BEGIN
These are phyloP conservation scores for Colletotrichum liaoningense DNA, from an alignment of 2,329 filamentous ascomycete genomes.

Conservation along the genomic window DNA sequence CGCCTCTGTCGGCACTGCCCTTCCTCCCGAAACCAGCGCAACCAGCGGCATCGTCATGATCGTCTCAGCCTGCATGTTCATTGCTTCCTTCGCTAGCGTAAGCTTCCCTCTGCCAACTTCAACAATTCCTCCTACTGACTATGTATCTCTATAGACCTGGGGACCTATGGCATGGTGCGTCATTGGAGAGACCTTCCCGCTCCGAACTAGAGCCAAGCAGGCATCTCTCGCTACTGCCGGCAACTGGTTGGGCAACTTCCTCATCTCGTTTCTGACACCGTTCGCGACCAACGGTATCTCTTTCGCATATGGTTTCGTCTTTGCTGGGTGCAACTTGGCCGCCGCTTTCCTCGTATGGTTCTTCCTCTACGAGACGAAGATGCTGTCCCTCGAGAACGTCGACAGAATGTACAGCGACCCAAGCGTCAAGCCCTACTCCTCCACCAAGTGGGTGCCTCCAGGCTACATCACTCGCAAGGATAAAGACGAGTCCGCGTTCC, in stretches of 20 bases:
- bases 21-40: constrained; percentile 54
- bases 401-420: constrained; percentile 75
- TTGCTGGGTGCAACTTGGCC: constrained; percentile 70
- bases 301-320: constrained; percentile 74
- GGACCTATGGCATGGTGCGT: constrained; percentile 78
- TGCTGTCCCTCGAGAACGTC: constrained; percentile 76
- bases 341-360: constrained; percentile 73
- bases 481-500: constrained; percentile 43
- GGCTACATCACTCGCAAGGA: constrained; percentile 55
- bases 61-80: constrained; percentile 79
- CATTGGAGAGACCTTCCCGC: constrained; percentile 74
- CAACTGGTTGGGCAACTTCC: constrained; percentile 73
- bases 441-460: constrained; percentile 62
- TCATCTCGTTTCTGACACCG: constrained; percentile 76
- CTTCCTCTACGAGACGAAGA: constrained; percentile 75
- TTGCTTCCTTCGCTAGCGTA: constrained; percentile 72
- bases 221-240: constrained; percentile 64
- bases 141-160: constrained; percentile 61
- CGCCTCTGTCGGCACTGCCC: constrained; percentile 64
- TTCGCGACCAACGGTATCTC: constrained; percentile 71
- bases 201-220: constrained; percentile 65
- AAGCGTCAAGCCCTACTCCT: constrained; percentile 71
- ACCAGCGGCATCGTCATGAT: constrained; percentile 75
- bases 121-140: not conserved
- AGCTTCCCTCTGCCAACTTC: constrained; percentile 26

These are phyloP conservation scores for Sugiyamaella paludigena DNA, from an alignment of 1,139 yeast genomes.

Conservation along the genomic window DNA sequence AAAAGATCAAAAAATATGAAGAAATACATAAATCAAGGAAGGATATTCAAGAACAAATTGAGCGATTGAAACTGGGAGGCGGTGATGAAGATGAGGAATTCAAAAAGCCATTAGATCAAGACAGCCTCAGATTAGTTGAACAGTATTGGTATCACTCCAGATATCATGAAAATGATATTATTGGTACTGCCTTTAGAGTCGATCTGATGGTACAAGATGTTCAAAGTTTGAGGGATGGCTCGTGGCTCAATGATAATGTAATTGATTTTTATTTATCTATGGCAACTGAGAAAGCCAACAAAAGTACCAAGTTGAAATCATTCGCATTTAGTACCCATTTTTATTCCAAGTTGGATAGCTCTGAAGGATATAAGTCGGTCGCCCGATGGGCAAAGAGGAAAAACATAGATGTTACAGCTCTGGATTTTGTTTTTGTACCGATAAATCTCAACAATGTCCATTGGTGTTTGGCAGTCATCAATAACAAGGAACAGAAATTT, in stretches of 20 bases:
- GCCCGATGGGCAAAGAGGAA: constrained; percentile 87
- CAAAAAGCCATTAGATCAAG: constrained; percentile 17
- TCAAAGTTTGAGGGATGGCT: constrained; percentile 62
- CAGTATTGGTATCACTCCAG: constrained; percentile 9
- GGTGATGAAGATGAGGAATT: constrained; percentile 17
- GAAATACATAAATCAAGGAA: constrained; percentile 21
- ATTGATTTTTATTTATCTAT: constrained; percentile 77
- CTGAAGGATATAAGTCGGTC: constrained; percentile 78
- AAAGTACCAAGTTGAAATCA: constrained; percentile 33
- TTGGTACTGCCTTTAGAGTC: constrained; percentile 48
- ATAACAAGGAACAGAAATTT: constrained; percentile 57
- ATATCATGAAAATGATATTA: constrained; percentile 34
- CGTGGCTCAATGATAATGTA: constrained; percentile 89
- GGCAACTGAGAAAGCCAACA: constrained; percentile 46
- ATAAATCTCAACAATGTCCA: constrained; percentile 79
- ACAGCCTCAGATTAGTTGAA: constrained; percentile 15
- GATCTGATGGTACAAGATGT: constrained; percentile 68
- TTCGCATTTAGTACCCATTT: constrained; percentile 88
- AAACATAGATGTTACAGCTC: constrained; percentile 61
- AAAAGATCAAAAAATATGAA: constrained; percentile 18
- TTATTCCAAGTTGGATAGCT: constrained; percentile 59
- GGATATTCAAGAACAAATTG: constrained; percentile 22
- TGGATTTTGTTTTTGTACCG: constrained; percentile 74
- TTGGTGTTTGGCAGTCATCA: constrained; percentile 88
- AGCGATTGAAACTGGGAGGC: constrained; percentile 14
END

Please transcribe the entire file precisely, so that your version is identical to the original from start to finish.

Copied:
These are phyloP conservation scores for Colletotrichum liaoningense DNA, from an alignment of 2,329 filamentous ascomycete genomes.

Conservation along the genomic window DNA sequence CGCCTCTGTCGGCACTGCCCTTCCTCCCGAAACCAGCGCAACCAGCGGCATCGTCATGATCGTCTCAGCCTGCATGTTCATTGCTTCCTTCGCTAGCGTAAGCTTCCCTCTGCCAACTTCAACAATTCCTCCTACTGACTATGTATCTCTATAGACCTGGGGACCTATGGCATGGTGCGTCATTGGAGAGACCTTCCCGCTCCGAACTAGAGCCAAGCAGGCATCTCTCGCTACTGCCGGCAACTGGTTGGGCAACTTCCTCATCTCGTTTCTGACACCGTTCGCGACCAACGGTATCTCTTTCGCATATGGTTTCGTCTTTGCTGGGTGCAACTTGGCCGCCGCTTTCCTCGTATGGTTCTTCCTCTACGAGACGAAGATGCTGTCCCTCGAGAACGTCGACAGAATGTACAGCGACCCAAGCGTCAAGCCCTACTCCTCCACCAAGTGGGTGCCTCCAGGCTACATCACTCGCAAGGATAAAGACGAGTCCGCGTTCC, in stretches of 20 bases:
- bases 21-40: constrained; percentile 54
- bases 401-420: constrained; percentile 75
- TTGCTGGGTGCAACTTGGCC: constrained; percentile 70
- bases 301-320: constrained; percentile 74
- GGACCTATGGCATGGTGCGT: constrained; percentile 78
- TGCTGTCCCTCGAGAACGTC: constrained; percentile 76
- bases 341-360: constrained; percentile 73
- bases 481-500: constrained; percentile 43
- GGCTACATCACTCGCAAGGA: constrained; percentile 55
- bases 61-80: constrained; percentile 79
- CATTGGAGAGACCTTCCCGC: constrained; percentile 74
- CAACTGGTTGGGCAACTTCC: constrained; percentile 73
- bases 441-460: constrained; percentile 62
- TCATCTCGTTTCTGACACCG: constrained; percentile 76
- CTTCCTCTACGAGACGAAGA: constrained; percentile 75
- TTGCTTCCTTCGCTAGCGTA: constrained; percentile 72
- bases 221-240: constrained; percentile 64
- bases 141-160: constrained; percentile 61
- CGCCTCTGTCGGCACTGCCC: constrained; percentile 64
- TTCGCGACCAACGGTATCTC: constrained; percentile 71
- bases 201-220: constrained; percentile 65
- AAGCGTCAAGCCCTACTCCT: constrained; percentile 71
- ACCAGCGGCATCGTCATGAT: constrained; percentile 75
- bases 121-140: not conserved
- AGCTTCCCTCTGCCAACTTC: constrained; percentile 26

These are phyloP conservation scores for Sugiyamaella paludigena DNA, from an alignment of 1,139 yeast genomes.

Conservation along the genomic window DNA sequence AAAAGATCAAAAAATATGAAGAAATACATAAATCAAGGAAGGATATTCAAGAACAAATTGAGCGATTGAAACTGGGAGGCGGTGATGAAGATGAGGAATTCAAAAAGCCATTAGATCAAGACAGCCTCAGATTAGTTGAACAGTATTGGTATCACTCCAGATATCATGAAAATGATATTATTGGTACTGCCTTTAGAGTCGATCTGATGGTACAAGATGTTCAAAGTTTGAGGGATGGCTCGTGGCTCAATGATAATGTAATTGATTTTTATTTATCTATGGCAACTGAGAAAGCCAACAAAAGTACCAAGTTGAAATCATTCGCATTTAGTACCCATTTTTATTCCAAGTTGGATAGCTCTGAAGGATATAAGTCGGTCGCCCGATGGGCAAAGAGGAAAAACATAGATGTTACAGCTCTGGATTTTGTTTTTGTACCGATAAATCTCAACAATGTCCATTGGTGTTTGGCAGTCATCAATAACAAGGAACAGAAATTT, in stretches of 20 bases:
- GCCCGATGGGCAAAGAGGAA: constrained; percentile 87
- CAAAAAGCCATTAGATCAAG: constrained; percentile 17
- TCAAAGTTTGAGGGATGGCT: constrained; percentile 62
- CAGTATTGGTATCACTCCAG: constrained; percentile 9
- GGTGATGAAGATGAGGAATT: constrained; percentile 17
- GAAATACATAAATCAAGGAA: constrained; percentile 21
- ATTGATTTTTATTTATCTAT: constrained; percentile 77
- CTGAAGGATATAAGTCGGTC: constrained; percentile 78
- AAAGTACCAAGTTGAAATCA: constrained; percentile 33
- TTGGTACTGCCTTTAGAGTC: constrained; percentile 48
- ATAACAAGGAACAGAAATTT: constrained; percentile 57
- ATATCATGAAAATGATATTA: constrained; percentile 34
- CGTGGCTCAATGATAATGTA: constrained; percentile 89
- GGCAACTGAGAAAGCCAACA: constrained; percentile 46
- ATAAATCTCAACAATGTCCA: constrained; percentile 79
- ACAGCCTCAGATTAGTTGAA: constrained; percentile 15
- GATCTGATGGTACAAGATGT: constrained; percentile 68
- TTCGCATTTAGTACCCATTT: constrained; percentile 88
- AAACATAGATGTTACAGCTC: constrained; percentile 61
- AAAAGATCAAAAAATATGAA: constrained; percentile 18
- TTATTCCAAGTTGGATAGCT: constrained; percentile 59
- GGATATTCAAGAACAAATTG: constrained; percentile 22
- TGGATTTTGTTTTTGTACCG: constrained; percentile 74
- TTGGTGTTTGGCAGTCATCA: constrained; percentile 88
- AGCGATTGAAACTGGGAGGC: constrained; percentile 14